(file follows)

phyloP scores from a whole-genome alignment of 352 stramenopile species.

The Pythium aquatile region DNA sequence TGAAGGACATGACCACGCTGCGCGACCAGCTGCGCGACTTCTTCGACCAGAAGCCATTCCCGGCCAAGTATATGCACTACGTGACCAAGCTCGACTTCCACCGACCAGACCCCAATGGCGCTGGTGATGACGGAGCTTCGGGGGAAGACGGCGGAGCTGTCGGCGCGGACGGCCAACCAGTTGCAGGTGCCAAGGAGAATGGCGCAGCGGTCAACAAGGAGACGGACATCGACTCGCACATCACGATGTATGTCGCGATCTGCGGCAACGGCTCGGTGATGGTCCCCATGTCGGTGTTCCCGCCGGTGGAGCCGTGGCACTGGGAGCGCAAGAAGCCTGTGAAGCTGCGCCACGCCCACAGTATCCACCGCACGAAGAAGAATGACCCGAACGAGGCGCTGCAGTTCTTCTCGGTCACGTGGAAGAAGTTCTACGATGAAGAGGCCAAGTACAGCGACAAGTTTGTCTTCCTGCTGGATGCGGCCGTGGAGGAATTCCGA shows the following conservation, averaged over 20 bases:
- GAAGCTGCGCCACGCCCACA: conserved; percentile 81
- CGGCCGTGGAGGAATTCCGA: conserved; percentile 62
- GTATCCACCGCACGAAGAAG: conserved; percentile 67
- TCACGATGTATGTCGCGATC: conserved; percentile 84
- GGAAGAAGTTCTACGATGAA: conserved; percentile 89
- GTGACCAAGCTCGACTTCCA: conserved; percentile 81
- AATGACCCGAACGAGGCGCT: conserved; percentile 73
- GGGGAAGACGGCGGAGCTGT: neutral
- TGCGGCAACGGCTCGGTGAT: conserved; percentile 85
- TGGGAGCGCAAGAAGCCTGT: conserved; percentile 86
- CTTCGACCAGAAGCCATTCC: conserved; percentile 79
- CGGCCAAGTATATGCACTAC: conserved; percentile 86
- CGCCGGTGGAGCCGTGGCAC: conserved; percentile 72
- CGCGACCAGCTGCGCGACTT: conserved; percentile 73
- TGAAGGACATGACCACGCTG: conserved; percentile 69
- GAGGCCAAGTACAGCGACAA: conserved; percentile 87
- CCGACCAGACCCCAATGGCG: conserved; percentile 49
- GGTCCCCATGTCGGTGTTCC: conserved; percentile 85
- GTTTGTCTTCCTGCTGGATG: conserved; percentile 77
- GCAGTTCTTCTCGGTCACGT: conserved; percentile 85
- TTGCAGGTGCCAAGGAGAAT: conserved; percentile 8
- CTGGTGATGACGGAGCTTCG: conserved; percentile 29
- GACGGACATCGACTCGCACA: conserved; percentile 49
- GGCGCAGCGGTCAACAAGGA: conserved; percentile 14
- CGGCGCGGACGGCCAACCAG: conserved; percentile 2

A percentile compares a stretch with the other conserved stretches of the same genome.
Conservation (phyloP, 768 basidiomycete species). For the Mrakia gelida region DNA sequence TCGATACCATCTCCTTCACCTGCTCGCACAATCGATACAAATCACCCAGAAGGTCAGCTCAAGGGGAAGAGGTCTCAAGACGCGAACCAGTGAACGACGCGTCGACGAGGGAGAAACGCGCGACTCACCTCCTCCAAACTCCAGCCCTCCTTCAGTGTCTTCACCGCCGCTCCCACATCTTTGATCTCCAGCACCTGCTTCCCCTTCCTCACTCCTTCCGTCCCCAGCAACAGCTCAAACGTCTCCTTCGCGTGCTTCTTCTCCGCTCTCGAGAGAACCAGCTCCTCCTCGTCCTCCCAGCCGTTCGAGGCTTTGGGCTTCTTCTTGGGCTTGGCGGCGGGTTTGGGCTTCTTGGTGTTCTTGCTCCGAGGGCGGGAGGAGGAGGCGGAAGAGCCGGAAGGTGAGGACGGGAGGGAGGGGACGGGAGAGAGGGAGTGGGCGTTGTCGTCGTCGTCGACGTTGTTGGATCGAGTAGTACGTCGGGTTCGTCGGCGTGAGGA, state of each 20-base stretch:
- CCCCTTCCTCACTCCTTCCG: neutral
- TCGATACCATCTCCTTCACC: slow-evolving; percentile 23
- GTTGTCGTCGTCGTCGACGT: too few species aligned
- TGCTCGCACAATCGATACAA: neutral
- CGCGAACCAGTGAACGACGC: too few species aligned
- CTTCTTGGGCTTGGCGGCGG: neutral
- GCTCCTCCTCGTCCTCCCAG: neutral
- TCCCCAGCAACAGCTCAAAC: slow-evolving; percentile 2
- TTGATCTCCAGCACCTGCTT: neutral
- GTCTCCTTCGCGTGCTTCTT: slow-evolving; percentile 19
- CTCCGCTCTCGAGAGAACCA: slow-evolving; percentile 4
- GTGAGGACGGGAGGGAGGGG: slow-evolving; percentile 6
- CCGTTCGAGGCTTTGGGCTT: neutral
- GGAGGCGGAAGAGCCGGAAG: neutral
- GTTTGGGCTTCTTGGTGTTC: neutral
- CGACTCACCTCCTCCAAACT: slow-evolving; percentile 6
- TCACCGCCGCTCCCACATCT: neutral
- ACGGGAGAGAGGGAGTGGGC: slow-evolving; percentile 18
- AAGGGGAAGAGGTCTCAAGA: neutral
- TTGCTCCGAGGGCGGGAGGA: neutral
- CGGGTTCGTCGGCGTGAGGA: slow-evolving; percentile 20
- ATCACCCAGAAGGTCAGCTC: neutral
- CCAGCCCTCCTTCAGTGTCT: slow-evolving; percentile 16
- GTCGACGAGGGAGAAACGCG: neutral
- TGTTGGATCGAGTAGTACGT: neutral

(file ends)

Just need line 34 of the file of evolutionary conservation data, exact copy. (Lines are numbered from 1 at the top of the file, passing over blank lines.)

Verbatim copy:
- CGCGAACCAGTGAACGACGC: too few species aligned